I have a feeling this was written by a learner themselves. Which is cool, we all make mistakes. As stated by ling.ko, in addition to the issue of the formal/informal mix, the correct Korean sentence would not use 대부분 meaning 'mostly,' or 'usually,' but rather 거의 다 'almost all'. The current sentence -- 제 남동생은 밥을 대부분 먹었어요 -- would be more actually translated as "my little brother usually ate food."
There is no easy answer, and all native Korean speakers are in a constant process of gauging their fellows to figure out who has the higher position in a conversation. That said, I can give you a few tips.
Children can generally be spoken to informally, without -요 or words that indicate a respectful distance like 제. If the child is 17 and you are 20, for example, this is less clear cut and you can insult the younger person by being informal too quickly.
With people of the same age who are not close friends, speak formally until you either get close or the other person drops their formality. If they never do, you probably shouldn't either.
Anyone older than you, even by as much as months, should generally be spoken to respectfully, and you should probably (especially for people many years older) never drop your formality, even if and when they do. I've personally seen cases of couples in which one partner, being younger, will continue to speak with -요 etc., despite being as close as you can be, despite their partner speaking informally, simply because their partner is 5 or 10 years older. This is not seen as particularly strange. Nor is it strange for an older sister or brother to get instantly furious if their younger sibling uses their name rather than the respect conferring 오빠, 언니, 누나, etc.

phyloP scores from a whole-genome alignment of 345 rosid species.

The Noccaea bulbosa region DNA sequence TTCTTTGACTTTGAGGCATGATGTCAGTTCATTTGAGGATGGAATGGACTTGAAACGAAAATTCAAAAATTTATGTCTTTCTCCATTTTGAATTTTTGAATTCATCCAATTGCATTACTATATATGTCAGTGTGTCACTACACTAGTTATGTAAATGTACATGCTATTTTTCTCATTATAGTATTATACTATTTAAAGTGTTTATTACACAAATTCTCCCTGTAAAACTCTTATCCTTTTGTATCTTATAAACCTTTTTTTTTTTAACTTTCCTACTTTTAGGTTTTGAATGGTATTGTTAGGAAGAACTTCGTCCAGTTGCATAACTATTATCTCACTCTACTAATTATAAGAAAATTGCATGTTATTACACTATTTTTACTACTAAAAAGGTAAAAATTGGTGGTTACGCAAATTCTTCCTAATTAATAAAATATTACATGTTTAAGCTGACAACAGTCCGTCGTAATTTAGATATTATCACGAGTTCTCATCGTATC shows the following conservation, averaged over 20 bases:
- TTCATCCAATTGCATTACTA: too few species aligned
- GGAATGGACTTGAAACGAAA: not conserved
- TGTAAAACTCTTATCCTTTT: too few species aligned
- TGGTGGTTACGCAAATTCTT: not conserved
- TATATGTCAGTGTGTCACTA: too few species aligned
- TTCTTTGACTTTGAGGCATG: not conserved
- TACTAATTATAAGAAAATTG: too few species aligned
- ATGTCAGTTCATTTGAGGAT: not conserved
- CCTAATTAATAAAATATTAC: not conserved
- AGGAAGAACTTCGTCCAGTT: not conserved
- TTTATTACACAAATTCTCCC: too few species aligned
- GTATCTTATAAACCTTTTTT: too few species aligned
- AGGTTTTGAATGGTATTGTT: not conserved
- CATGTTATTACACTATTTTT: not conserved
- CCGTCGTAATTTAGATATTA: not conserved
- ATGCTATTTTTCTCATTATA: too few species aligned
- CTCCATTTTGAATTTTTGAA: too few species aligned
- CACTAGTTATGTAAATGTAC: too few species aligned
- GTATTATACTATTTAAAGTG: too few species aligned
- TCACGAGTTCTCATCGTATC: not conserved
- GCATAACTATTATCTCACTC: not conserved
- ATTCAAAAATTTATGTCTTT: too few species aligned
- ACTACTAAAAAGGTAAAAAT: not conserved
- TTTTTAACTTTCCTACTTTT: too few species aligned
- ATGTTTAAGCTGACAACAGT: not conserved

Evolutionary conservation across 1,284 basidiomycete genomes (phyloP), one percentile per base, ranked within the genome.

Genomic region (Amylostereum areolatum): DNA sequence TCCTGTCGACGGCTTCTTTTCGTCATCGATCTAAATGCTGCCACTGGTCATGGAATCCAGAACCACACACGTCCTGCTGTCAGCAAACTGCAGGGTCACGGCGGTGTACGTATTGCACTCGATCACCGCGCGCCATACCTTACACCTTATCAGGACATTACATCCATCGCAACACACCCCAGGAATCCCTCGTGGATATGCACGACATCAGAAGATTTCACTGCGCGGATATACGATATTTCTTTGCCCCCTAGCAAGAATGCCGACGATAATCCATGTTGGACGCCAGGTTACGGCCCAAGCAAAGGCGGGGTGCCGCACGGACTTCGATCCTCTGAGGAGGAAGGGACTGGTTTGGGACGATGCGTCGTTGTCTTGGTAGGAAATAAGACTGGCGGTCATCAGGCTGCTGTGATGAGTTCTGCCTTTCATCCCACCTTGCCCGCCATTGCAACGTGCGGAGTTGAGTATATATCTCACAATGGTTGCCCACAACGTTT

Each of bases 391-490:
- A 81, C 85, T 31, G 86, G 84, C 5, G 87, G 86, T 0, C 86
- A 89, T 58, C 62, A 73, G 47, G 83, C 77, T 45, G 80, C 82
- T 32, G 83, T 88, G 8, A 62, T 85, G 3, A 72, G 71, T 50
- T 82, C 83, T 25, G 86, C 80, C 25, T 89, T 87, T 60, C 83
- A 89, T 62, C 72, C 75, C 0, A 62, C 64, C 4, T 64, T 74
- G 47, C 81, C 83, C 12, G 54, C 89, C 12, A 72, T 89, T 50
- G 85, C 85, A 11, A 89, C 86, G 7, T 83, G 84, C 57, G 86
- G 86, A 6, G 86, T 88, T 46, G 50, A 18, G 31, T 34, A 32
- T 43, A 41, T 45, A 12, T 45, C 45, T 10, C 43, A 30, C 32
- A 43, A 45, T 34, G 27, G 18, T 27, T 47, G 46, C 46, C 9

Despite being of a younger age, someone in an organization with a higher professional position should not be spoken to informally, despite an age advantage. This is true vice versa.
An older person who speaks informally to you does not necessarily intend to convey positive familiarity. Sometimes this can appear very rude, and is seen by younger people as dismissive. For example, in a store, talking to a younger staff member with informal speech, regardless of age, is rude. You cannot force familiarity without a real time investment. Some older people do this in Korea (and everyone hates their guts).
Well, because it means both. So rice-heavy was the Korean diet that rice is synonymous with meals and food generally. This can create interpretation issues. Sometimes Korean speakers will say 밥 먹고 싶다, meaning not "I want to eat (a meal/food)," but "I want a rice-based dish (-- not something western like sandwiches, etc.) It can be frustrating to figure out specifically which is meant, and context is key.